Pro12 rookie Ewan McQuillin will be undertaking a familiar journey when he flies to New Zealand this week, aiming to boost prospects of regular Edinburgh Rugby starts.
The 22-year-old, who has won the annual 15-week Macphail Scholarship to Christchurch, revealed how, as a teenager, he made a similar trip at his own expense.
“Three years ago one of the boys at my Gala club sold me the idea of going to New Zealand for a summer just as he had done,” said McQuillin.
“I joined the Sumner club and it was helpful experiencing a different style of play, more off-the-cuff and faster.
“It’s back to Christchurch but, while the last trip was more of a holiday, this is serious improvement stuff.
“I’m going to be training with professionals at the Canterbury rugby academy in the hope of coming back and really pushing for a starting place with Edinburgh.
“It’s going to be a mountain of hard work in New Zealand but I intend to make sure things get even harder when I return.”
Such commitment is all a far cry from when McQuillin started out.
“I was more into football but my dad played for the Earlston club and he took me along to rugby sessions at Galashiels’ Victoria Park,” he said.
“I played through a couple of youth teams and for Gala Academy when we beat Robert Gordon’s to win the under-15 Scottish Cup on the main Murrayfield pitch.
“However, some of our team were getting picked for representative squads and, when I missed out, I thought there was no chance of an elite development contract. By this time, I had become hooked on rugby through watching Ross Ford and Geoff Cross playing for Border Reivers.”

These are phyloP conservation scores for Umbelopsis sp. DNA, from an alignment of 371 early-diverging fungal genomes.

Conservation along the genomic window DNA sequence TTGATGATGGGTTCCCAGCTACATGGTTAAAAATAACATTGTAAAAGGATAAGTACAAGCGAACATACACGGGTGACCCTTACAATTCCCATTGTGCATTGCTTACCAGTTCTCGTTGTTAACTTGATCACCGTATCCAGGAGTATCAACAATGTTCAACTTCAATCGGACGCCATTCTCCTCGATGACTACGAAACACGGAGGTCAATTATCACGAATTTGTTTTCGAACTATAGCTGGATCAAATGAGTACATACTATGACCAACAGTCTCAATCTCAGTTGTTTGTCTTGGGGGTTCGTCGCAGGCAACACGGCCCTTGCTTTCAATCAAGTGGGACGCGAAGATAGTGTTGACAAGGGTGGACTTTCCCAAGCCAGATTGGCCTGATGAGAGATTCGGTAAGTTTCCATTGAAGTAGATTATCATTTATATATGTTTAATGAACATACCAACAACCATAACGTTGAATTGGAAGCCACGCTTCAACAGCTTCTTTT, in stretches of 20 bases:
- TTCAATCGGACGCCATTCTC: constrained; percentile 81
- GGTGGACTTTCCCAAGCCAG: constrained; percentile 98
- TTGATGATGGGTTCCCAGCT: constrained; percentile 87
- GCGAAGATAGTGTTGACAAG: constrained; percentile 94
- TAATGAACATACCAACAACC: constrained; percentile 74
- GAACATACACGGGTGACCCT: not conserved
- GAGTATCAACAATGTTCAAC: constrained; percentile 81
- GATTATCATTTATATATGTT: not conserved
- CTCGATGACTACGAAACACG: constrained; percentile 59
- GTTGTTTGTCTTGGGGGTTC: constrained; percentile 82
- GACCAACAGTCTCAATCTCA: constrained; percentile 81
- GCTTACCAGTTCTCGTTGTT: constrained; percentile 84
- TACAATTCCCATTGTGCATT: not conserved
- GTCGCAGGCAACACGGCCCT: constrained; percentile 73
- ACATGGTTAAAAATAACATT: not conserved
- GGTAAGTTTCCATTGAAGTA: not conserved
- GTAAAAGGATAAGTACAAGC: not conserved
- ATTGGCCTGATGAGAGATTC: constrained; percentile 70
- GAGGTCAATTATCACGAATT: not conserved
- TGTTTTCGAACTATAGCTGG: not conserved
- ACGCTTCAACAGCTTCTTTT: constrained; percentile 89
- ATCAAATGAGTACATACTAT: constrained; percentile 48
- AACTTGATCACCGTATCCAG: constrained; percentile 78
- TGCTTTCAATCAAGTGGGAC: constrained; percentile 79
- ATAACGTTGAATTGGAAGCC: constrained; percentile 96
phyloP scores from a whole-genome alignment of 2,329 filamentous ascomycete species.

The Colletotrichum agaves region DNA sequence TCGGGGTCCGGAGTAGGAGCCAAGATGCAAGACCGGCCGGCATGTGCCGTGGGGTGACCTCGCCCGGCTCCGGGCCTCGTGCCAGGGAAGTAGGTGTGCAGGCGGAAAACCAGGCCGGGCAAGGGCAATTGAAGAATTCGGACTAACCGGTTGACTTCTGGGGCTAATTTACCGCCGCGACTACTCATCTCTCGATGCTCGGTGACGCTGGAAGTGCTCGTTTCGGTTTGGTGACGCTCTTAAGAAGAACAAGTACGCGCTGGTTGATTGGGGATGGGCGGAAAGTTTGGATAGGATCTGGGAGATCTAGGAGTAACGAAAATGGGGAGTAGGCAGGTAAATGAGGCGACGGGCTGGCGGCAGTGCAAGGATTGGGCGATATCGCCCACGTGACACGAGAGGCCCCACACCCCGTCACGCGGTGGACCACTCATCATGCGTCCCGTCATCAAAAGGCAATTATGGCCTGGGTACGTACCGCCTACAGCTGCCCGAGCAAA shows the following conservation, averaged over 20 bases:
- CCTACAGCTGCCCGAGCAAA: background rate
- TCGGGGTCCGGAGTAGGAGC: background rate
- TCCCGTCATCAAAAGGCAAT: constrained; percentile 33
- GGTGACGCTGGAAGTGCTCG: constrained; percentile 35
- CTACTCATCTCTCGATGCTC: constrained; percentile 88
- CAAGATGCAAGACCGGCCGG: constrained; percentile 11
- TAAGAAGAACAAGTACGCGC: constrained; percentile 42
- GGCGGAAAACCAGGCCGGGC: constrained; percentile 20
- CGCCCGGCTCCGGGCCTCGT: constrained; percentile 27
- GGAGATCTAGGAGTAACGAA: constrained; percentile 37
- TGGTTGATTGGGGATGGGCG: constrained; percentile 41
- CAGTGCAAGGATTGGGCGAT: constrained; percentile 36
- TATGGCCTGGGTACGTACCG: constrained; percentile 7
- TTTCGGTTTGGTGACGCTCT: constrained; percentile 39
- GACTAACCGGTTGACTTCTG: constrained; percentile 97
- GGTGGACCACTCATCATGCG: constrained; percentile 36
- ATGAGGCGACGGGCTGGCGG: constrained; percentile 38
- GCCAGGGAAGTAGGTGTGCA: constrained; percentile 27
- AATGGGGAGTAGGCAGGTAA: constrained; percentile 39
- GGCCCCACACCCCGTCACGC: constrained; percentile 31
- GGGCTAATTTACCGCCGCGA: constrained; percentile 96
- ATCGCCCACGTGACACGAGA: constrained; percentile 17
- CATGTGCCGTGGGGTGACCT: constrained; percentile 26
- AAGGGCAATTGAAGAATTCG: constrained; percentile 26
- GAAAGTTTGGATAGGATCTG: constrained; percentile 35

The breakthrough for McQuillin proved a case of ‘dead man’s shoes’ on the day of last year’s Macphail Scholarship announcement.
No sooner had Edinburgh’s Alex Allan been named for the prize than the prop broke an ankle in training. The call went out for someone to step in and train with Edinburgh and McQuillin was chosen.
“Gala had had a cracking couple of seasons allowing the likes of myself and Lee Miller (now London Scottish stand-off) to put ourselves in the frame with results like our 24-10 Scottish Cup win against Ayr in 2012.
“That was the third time I’d won a national cup as I’d also succeeded with the Gala Red Triangle youth team. The idea of trying to get back to Murrayfield as a professional was developing. Gala’s a close-knit club who look after talent well and boys can get pushed higher from there.
“My call-up to Edinburgh was initially on a temporary basis but, a year on, I’m still here!”
Debut day finally arrived against Ulster last month after being taken as a reserve to Scarlets a few weeks earlier.
“Although I didn’t get on at Scarlets, it was a valuable experience travelling with the team, being on the pitch, warming up beforehand.
“When it came to making a first appearance in a home game I was better prepared.
“Nerves came partly from coming off the bench with a few minutes to go against top players but more because I didn’t want to make any mistakes.
“(Coach) Alan Solomons is very disciplined about his systems and Omar (Mouneimne) the defence coach is a stickler.
“I knew about ten minutes beforehand I was going on when I got the call to warm up and there was a lot to remember. It can be a bit hectic at times learning calls and, while you just want to go out and play, it isn’t about yourself so much as being part of a unit working together in scrums and line-outs.”
McQuillin justified the faith and a week later, at Treviso, doubled his pro appearances.
Impending departure rendered him unavailable for last week’s win at Newport Gwent Dragons and his appetite for Canterbury has been whetted by tales of how predecessors on the scholarship, like Grant Gilchrist, had been taken under the wings of All Blacks such as Sam Whitelock.
“I’ve seen the All Blacks on television, obviously, and when they have come to Murrayfield.
“I’ve always wanted an opportunity to see close up how they prepare and perform and now it has come my way.”
Taking opportunities is certainly something Ewan McQuillin has excelled at.